How about your own intelligence, research and ability to listen to what your body’s telling you?

sturmudgeon
Reply to  icisil
July 26, 2021 3:46 pm

Excellent!!!

Rick
Reply to  icisil
July 27, 2021 8:45 pm

Add common sense to that.

pigs_in_space
Reply to  mcswelll
July 26, 2021 8:46 am

Well, when a friend had her thyroid removed because they told her she had cancer….(turned out to be totally false), so she has lived with the consequences of the error every since….

AND

I had diagnosis of a Scaphoid fracture after a bad fall….so they insisted on plastering my hand and arm – turned out to be totally wrong diagnosis ..(I refused to let them do it.)

Because at the same time, they missed out on a severe lumbar fracture in the back + a dislocated shoulder which only were detected 7yrs after.

My opinion of the so called world leading French and British doctors is at an all time low, after they failed to spot another fracture further up, after a ski resort accident (not while skiing).

In my case I went to a RUSSIAN hospital some weeks later, who ran me thru their NMR + scanner machine within the hour, and picked up the whole story from start to finish + correct diagnosis.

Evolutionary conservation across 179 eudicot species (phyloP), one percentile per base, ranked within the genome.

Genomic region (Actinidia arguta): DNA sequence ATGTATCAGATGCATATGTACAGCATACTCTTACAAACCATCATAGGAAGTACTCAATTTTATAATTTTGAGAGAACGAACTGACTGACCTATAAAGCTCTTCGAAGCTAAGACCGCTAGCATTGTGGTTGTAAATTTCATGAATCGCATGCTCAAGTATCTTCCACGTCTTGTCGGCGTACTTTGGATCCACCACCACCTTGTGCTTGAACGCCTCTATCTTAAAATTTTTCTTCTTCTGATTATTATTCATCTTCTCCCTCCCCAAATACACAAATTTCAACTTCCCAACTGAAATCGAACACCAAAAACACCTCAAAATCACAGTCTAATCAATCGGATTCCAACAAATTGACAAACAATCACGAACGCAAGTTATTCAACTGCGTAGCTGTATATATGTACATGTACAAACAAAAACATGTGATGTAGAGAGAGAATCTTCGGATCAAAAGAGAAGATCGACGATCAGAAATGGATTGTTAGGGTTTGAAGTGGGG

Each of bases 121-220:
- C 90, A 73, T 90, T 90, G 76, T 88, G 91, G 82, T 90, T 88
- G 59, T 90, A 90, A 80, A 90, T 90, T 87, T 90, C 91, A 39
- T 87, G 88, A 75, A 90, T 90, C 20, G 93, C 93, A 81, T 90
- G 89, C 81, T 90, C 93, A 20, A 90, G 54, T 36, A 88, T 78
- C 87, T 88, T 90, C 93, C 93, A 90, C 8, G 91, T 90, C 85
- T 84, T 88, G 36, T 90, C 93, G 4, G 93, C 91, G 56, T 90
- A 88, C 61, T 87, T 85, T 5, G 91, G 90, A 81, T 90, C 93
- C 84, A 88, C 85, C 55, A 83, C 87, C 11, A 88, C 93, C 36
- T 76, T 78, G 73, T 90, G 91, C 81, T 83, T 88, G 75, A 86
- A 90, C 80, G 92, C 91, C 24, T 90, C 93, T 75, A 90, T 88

Me take a Covid “vaccine” you gotta be kidding!

I follow Prof Montagnier + Didier Raoult on this one, and their sound advice on proper diet, proper preventative medicine, vitamin D & sunshine not quack stuff stuffed into a needle, with barely a year of track record.

john harmsworth
Reply to  pigs_in_space
July 26, 2021 3:39 pm

Yeah, but the Russian imaging machine was called Chernobyl!

pigs_in_space
Reply to  john harmsworth
July 27, 2021 8:13 am

Don’t be stupid. Get some lessons in Geography!

Chernobyl (Pripyat) is in Ukraine, on the edge of the Pripyat marshes, a large nature reserve dividing Belarus from Ukraine.

You can fit the whole of Europe into the space to the Russian border from URAL near Bryansk (which was also heavily polluted in 1986) with plenty space to spare.

Getting an IRM in Russia is same day, no waiting on a modern foreign built machine unlike in France where you might have to wait 2 months and pay 20X more.

We might say after the nuclear accidents of the USA, France and UK, they have no lessons to give.

The Baker & Castle Bravo tests were the largest radiological accidents in history.

All deliberate and premediated with live experimentation on servicemen.

pHil R
Reply to  Thomas Gasloli
July 26, 2021 10:59 am

Why is anyone surprised. Years ago a study found that 50% of what is published in US peer reviewed science journals can’t pass reproducibility.

Gives a new meaning to the Journal of Irreproducible Results.

Dave Fair
Reply to  Thomas Gasloli
July 26, 2021 11:41 am